This week’s installment from the farm is from one of our interns farmer Arwen. She’s living out in our yurt which allows her to really connect with the land. One of the joys of being a diversified, organic farm is we can also focus on creating habitat for our local wildlife around the field, which is beneficial for our crops, our land, and our personal well being, as Arwen illustrates.
One year in elementary school, my outdoor school class group decided (after much serious discussion) to call ourselves the Western Tanagers. Male western tanagers are a little smaller than a robin and have a bright red head, yellow body, and black wings: much more colorful than most northwest birds. Despite our group name, we did not see a western tanager on that trip, but they have stayed in a special place in my heart. Over the past few seasons I have been trying to learn their song, which the books compare to a robin’s song. One morning this May, I woke up in the yurt to an unfamiliar birdsong somewhat like a robin’s. Bleary-eyed, I rounded up my binoculars and stumbled out the door, hoping that I might be about to add another tanager sighting to my short list. I spotted the mysterious singer in the distance and the binoculars provided just enough detail to show that it was not a tanager. Though excited about the new bird call, I could not completely stifle my disappointment. As I turned back toward the yurt, movement in the cottonwoods behind it caught my eye. A bird was moving through the branches… bigger than a sparrow… a little smaller than a robin… As it moved to the end of a branch, its red head caught the light. A western tanager! More movement. There was a total of 4 tanagers in the trees right in front of me. They were not singing: it was a serendipitous sighting and a magical moment.
I eventually learned that the original singer that morning was a black-headed grosbeak, and beginning that morning I heard them all over the farm. There were several other new singers in the bird chorus that day, including swainson’s thrushes, which are one of my favorites. All of the new birds were migrants, and I would be willing to bet that I caught the moment of their return from temperate climes.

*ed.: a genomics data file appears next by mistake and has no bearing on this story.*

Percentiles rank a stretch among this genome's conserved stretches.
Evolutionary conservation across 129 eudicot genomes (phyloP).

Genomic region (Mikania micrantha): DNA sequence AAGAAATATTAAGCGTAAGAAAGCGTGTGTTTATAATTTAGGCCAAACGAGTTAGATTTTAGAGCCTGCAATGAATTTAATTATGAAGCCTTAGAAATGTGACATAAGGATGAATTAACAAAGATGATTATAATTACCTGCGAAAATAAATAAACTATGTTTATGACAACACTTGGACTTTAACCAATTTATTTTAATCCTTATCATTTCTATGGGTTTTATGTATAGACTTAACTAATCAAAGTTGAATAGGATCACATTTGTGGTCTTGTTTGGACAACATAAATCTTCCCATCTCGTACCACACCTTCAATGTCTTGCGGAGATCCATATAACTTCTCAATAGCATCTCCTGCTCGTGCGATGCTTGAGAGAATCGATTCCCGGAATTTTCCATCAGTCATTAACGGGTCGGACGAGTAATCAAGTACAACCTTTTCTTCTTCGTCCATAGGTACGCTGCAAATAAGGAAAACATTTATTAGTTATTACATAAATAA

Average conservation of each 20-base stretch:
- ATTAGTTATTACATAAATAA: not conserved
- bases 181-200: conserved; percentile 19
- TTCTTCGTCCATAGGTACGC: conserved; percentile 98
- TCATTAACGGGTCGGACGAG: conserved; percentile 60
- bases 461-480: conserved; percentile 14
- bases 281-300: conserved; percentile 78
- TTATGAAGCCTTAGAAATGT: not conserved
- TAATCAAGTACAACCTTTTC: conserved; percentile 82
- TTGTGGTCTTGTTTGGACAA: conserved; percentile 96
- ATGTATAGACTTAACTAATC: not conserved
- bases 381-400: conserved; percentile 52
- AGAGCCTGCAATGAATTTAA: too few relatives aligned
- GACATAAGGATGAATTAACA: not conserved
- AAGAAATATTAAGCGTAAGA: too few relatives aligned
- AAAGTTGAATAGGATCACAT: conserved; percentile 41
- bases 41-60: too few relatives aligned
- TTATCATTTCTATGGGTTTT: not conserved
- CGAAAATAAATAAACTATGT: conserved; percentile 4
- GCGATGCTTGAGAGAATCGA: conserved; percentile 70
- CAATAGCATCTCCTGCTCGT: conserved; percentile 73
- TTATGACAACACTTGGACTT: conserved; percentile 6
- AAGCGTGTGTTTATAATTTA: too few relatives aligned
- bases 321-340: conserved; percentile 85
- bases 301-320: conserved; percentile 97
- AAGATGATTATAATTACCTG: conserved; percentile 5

This is not the first time since I started farming that I have noticed an increased awareness of seasonal changes in the woods and fields and sky around me. Day length affects everyone, but over the past few years of farm work I have begun to notice the angle of the sun and to be able to tell time by the sun’s progression across the sky. I have also noticed that farm seasons don’t quite match up with the way I thought of seasons pre-farming. On the farm right now, we are shifting from the spring activities of planning and planting and beginning the acceleration of ripening and harvesting that leads to fall. The glory days of summer are still ahead of us, but they are already beginning to get shorter. The soundtrack of the farm has changed again too: most spring birdsong has to do with courtship, and now that birds are nesting and fledging, they are going about their business much more quietly. Not the swainson’s thrushes, though. Happily, their spiraling calls will continue to bring a smile to my face for another few months as I anticipate the sounds and sites of fall and winter on the farm.
Luke, Adam, Sarah, Megan, Bridget, Tino, Yolanda, Valentin, Julio-Cesar,Mike, Marianna, Lisa, Alice, Sarah D, Dana, Joshua, Arwen, Grace, Brandon (and our future farmers Pearl, Emuna, Avi Ray & Zoe Rose).